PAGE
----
A taboo for some; introversion, or someone who is introverted, has become a kind of naughty word. In school we are now taught to work together and socialize. More and more single desks are being replaced by round, 4 person, open tables in 4th grade math class. Math, writing, and reading class are no longer solitary activities but rather group social environments. Work places encourage working as a team on any one task instead of as an individual.
For others it has become a kind of "cool" label to ignorantly place upon oneself or another person. These people do so without fully understanding introversion, and more importantly themselves.
The thing is, at least from my point of view, introversion isn't really understood on a wide scale. Even harder is to be able to classify someone as introverted or extroverted (or ambiverted) and I feel that many people classify themselves as one or the other incorrectly. Likewise schools and workplaces seem to misunderstand introversion as well. So much that it is often discouraged and labeled as "anti-social."
I don't really like to label myself as one particular thing or another but some labels are accurate whether you like them or not. At the risk of sounding like a hypocrite, I will confidently say that I see myself as an introverted person.
Introversion isn't a curse nor a gift. It's not a disease and it's not an endowment. Neither is it being shy, or anti-social. Shyness and antisocialism are often labels put upon people who are introverted for lack of understanding. They are different things regardless of whether or not they are often also experienced by an introverted person.
So what is introversion and what is it not?
Simply put, introverted people draw their energy to socialize and interact with others from within themselves. Extroverts,(extravert same thing different spelling) on the other hand, seem to gather their energy from those around them. For example, everyone is having a good time so your mood reflects that. If everyone around you is stressed or just not in a pleasant mood, you are quite sensitive to that and emulate these feelings to an extent. This isn't to say that every time someone is completely bummed so are you, but an extrovert would find it quite hard to be sunny and bright in such a situation. Extroverts are also seen as being very talkative and outgoing, often making conversation with anyone they meet. They do this because that's where their energy comes from. In my case I find it really tough to look and sound like I am sympathizing with a person. I do not normally feel gloomy if someone else does, and I can feel gloomy in the middle of a party. That is just an example... but the point is my energy, my chi if you will, is completely independent of the aura others are giving off. So often when people come to me for advice, my advice can seem cold and indifferent. I really do sympathize with people, but not in the way they are used to.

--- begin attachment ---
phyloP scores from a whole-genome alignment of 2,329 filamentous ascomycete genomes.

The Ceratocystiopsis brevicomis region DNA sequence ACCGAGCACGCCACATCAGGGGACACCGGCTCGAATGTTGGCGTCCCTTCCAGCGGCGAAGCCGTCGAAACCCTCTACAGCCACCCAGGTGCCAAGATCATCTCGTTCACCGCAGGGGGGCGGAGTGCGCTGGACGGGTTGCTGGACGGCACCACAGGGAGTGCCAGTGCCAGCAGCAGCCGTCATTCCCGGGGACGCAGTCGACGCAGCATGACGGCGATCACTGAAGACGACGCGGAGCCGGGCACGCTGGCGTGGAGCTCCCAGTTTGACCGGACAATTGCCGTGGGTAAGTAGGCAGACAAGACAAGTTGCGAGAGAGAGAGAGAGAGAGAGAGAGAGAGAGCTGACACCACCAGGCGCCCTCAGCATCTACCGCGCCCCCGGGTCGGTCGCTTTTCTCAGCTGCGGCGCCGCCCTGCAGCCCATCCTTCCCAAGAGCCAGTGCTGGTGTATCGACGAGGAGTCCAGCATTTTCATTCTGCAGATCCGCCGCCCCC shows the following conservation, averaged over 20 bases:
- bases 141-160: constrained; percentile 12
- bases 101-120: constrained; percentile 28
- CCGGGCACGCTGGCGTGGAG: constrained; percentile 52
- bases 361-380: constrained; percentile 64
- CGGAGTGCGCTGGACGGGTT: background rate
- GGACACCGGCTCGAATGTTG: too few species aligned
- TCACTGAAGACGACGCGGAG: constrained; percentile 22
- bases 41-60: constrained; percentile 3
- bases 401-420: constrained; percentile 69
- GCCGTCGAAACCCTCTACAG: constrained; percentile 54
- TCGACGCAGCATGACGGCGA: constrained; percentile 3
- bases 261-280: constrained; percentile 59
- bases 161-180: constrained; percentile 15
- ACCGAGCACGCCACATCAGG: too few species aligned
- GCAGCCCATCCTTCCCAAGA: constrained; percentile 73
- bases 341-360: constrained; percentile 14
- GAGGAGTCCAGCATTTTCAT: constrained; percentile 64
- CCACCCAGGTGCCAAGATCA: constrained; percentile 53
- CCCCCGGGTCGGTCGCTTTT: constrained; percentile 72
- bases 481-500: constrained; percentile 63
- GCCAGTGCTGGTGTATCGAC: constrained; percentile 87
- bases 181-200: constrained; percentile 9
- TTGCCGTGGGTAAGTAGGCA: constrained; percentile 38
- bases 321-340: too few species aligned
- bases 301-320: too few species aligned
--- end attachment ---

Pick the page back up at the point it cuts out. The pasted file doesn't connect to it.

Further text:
For those who are introverted it's a bit harder to speak to people because they are their own source of energy. Speaking to someone takes a lot of effort, and at least in my case, it's quite a daunting task to try and have a conversation with people. Because of that we are a little bit more reserved because we want to save that energy for the right conversation...so to speak. I have heard so many times, "I always wanted to talk to you before but you always seemed so stand-offish." Actually, however, it is more likely that I do want to speak with people, but starting a conversation is incredibly hard for me. Imagine if all you could do is speak to one person per day before you just absolutely fell over like you had ran 30 miles. That is quite extreme, but when looking at it like that, you can see why I would rather be very selective in who I speak to.
It's a double edged sword at times though. I can actually be quite a chatty person. I love to have long, deep, one on one conversations with people. At times I start to feel bad for the person I am speaking to. Either because they are too polite to end the conversation, or because they are actually quite into what we are speaking about, I have been known to keep people up way past their bed times. But it really is an exhaustive process. Okay, I am not sweating profusely after I speak to someone, (that happens because I actually do tend to be shy and nervous with new people and has nothing to do with introversion) but the energy expended in having a conversation with someone actually does make me physically and mentally tired. Because I choose to save this energy until I find the right person to use it on, I often end up not speaking to anyone at all. This is a bit disappointing because I am sure there are more introverted people like myself out there who enjoy having conversations, but we simply cannot find anyone to speak to. I am sure that more times than not our body language and quiet demeanor gives the sense that we don't wish to be bothered at all. Usually that is not the case at all and is quite far from the truth. With that being said, think twice about the quiet person sitting the next table over from you. It's more likely that they really do want to speak with you than you may think. Help them out and say, "Hello," you never know what kind of friend you will make. Introverted people can be some of the most intelligent people you will ever meet because we spend a lot of time thinking through things.